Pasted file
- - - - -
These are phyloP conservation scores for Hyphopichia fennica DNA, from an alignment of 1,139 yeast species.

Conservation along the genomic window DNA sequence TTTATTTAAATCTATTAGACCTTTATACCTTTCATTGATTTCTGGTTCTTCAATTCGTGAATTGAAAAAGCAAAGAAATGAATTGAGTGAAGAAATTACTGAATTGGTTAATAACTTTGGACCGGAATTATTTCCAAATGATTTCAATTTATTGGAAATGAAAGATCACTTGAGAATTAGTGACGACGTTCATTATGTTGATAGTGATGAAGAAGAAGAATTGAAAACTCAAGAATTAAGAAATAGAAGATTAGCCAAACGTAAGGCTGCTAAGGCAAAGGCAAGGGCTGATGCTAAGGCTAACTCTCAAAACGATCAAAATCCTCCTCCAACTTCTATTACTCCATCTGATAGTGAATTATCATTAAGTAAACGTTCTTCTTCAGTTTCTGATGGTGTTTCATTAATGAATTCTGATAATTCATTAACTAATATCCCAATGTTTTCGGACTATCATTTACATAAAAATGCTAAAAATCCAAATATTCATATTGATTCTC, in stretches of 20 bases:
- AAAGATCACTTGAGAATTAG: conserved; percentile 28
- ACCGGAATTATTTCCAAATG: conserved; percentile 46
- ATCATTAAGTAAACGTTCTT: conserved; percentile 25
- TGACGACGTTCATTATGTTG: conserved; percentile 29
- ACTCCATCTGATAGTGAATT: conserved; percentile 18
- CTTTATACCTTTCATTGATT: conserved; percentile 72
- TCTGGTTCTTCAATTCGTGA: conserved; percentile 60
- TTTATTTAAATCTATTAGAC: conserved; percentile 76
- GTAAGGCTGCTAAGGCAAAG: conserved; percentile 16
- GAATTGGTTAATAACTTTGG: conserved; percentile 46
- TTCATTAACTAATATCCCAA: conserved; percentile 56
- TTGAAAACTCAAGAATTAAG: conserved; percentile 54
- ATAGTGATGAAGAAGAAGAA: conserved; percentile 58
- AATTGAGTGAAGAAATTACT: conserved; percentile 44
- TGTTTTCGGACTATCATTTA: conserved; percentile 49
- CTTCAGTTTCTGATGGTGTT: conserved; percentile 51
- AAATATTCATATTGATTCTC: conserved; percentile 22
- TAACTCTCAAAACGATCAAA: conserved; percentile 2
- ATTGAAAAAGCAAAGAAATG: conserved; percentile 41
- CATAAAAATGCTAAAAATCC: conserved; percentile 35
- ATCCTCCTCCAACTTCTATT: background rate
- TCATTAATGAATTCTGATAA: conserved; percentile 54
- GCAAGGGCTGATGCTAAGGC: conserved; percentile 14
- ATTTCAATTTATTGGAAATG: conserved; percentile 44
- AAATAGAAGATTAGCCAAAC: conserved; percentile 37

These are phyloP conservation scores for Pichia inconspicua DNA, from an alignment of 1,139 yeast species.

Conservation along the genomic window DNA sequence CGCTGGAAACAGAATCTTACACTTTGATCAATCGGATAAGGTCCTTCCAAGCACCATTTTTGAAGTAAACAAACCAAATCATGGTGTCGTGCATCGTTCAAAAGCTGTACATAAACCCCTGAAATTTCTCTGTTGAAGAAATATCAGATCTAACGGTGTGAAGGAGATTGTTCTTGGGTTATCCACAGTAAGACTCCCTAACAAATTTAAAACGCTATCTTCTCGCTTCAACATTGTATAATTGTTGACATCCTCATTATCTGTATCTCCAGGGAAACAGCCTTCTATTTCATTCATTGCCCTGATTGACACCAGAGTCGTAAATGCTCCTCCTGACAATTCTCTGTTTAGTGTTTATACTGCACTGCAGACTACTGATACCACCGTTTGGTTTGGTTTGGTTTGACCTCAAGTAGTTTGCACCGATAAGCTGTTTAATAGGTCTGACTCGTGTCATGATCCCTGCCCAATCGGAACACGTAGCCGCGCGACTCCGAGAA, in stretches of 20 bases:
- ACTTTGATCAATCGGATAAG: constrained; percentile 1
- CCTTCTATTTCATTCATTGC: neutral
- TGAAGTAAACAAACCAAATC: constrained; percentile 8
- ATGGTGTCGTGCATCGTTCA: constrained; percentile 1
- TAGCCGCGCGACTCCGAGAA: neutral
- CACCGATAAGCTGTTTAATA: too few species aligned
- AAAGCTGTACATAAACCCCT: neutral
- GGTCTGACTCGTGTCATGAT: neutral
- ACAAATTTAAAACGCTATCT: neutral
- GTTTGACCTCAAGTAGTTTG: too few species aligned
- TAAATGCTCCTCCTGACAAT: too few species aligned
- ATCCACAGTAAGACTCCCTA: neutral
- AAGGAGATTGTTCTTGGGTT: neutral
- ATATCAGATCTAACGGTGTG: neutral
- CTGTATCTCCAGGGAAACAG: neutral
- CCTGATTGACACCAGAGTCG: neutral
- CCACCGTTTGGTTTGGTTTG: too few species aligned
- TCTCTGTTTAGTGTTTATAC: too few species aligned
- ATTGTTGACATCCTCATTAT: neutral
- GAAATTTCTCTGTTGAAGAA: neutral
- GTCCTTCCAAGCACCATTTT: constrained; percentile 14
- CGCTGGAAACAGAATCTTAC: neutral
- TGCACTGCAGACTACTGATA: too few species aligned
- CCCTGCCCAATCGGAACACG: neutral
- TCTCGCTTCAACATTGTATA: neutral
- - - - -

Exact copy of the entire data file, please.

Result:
These are phyloP conservation scores for Hyphopichia fennica DNA, from an alignment of 1,139 yeast species.

Conservation along the genomic window DNA sequence TTTATTTAAATCTATTAGACCTTTATACCTTTCATTGATTTCTGGTTCTTCAATTCGTGAATTGAAAAAGCAAAGAAATGAATTGAGTGAAGAAATTACTGAATTGGTTAATAACTTTGGACCGGAATTATTTCCAAATGATTTCAATTTATTGGAAATGAAAGATCACTTGAGAATTAGTGACGACGTTCATTATGTTGATAGTGATGAAGAAGAAGAATTGAAAACTCAAGAATTAAGAAATAGAAGATTAGCCAAACGTAAGGCTGCTAAGGCAAAGGCAAGGGCTGATGCTAAGGCTAACTCTCAAAACGATCAAAATCCTCCTCCAACTTCTATTACTCCATCTGATAGTGAATTATCATTAAGTAAACGTTCTTCTTCAGTTTCTGATGGTGTTTCATTAATGAATTCTGATAATTCATTAACTAATATCCCAATGTTTTCGGACTATCATTTACATAAAAATGCTAAAAATCCAAATATTCATATTGATTCTC, in stretches of 20 bases:
- AAAGATCACTTGAGAATTAG: conserved; percentile 28
- ACCGGAATTATTTCCAAATG: conserved; percentile 46
- ATCATTAAGTAAACGTTCTT: conserved; percentile 25
- TGACGACGTTCATTATGTTG: conserved; percentile 29
- ACTCCATCTGATAGTGAATT: conserved; percentile 18
- CTTTATACCTTTCATTGATT: conserved; percentile 72
- TCTGGTTCTTCAATTCGTGA: conserved; percentile 60
- TTTATTTAAATCTATTAGAC: conserved; percentile 76
- GTAAGGCTGCTAAGGCAAAG: conserved; percentile 16
- GAATTGGTTAATAACTTTGG: conserved; percentile 46
- TTCATTAACTAATATCCCAA: conserved; percentile 56
- TTGAAAACTCAAGAATTAAG: conserved; percentile 54
- ATAGTGATGAAGAAGAAGAA: conserved; percentile 58
- AATTGAGTGAAGAAATTACT: conserved; percentile 44
- TGTTTTCGGACTATCATTTA: conserved; percentile 49
- CTTCAGTTTCTGATGGTGTT: conserved; percentile 51
- AAATATTCATATTGATTCTC: conserved; percentile 22
- TAACTCTCAAAACGATCAAA: conserved; percentile 2
- ATTGAAAAAGCAAAGAAATG: conserved; percentile 41
- CATAAAAATGCTAAAAATCC: conserved; percentile 35
- ATCCTCCTCCAACTTCTATT: background rate
- TCATTAATGAATTCTGATAA: conserved; percentile 54
- GCAAGGGCTGATGCTAAGGC: conserved; percentile 14
- ATTTCAATTTATTGGAAATG: conserved; percentile 44
- AAATAGAAGATTAGCCAAAC: conserved; percentile 37

These are phyloP conservation scores for Pichia inconspicua DNA, from an alignment of 1,139 yeast species.

Conservation along the genomic window DNA sequence CGCTGGAAACAGAATCTTACACTTTGATCAATCGGATAAGGTCCTTCCAAGCACCATTTTTGAAGTAAACAAACCAAATCATGGTGTCGTGCATCGTTCAAAAGCTGTACATAAACCCCTGAAATTTCTCTGTTGAAGAAATATCAGATCTAACGGTGTGAAGGAGATTGTTCTTGGGTTATCCACAGTAAGACTCCCTAACAAATTTAAAACGCTATCTTCTCGCTTCAACATTGTATAATTGTTGACATCCTCATTATCTGTATCTCCAGGGAAACAGCCTTCTATTTCATTCATTGCCCTGATTGACACCAGAGTCGTAAATGCTCCTCCTGACAATTCTCTGTTTAGTGTTTATACTGCACTGCAGACTACTGATACCACCGTTTGGTTTGGTTTGGTTTGACCTCAAGTAGTTTGCACCGATAAGCTGTTTAATAGGTCTGACTCGTGTCATGATCCCTGCCCAATCGGAACACGTAGCCGCGCGACTCCGAGAA, in stretches of 20 bases:
- ACTTTGATCAATCGGATAAG: constrained; percentile 1
- CCTTCTATTTCATTCATTGC: neutral
- TGAAGTAAACAAACCAAATC: constrained; percentile 8
- ATGGTGTCGTGCATCGTTCA: constrained; percentile 1
- TAGCCGCGCGACTCCGAGAA: neutral
- CACCGATAAGCTGTTTAATA: too few species aligned
- AAAGCTGTACATAAACCCCT: neutral
- GGTCTGACTCGTGTCATGAT: neutral
- ACAAATTTAAAACGCTATCT: neutral
- GTTTGACCTCAAGTAGTTTG: too few species aligned
- TAAATGCTCCTCCTGACAAT: too few species aligned
- ATCCACAGTAAGACTCCCTA: neutral
- AAGGAGATTGTTCTTGGGTT: neutral
- ATATCAGATCTAACGGTGTG: neutral
- CTGTATCTCCAGGGAAACAG: neutral
- CCTGATTGACACCAGAGTCG: neutral
- CCACCGTTTGGTTTGGTTTG: too few species aligned
- TCTCTGTTTAGTGTTTATAC: too few species aligned
- ATTGTTGACATCCTCATTAT: neutral
- GAAATTTCTCTGTTGAAGAA: neutral
- GTCCTTCCAAGCACCATTTT: constrained; percentile 14
- CGCTGGAAACAGAATCTTAC: neutral
- TGCACTGCAGACTACTGATA: too few species aligned
- CCCTGCCCAATCGGAACACG: neutral
- TCTCGCTTCAACATTGTATA: neutral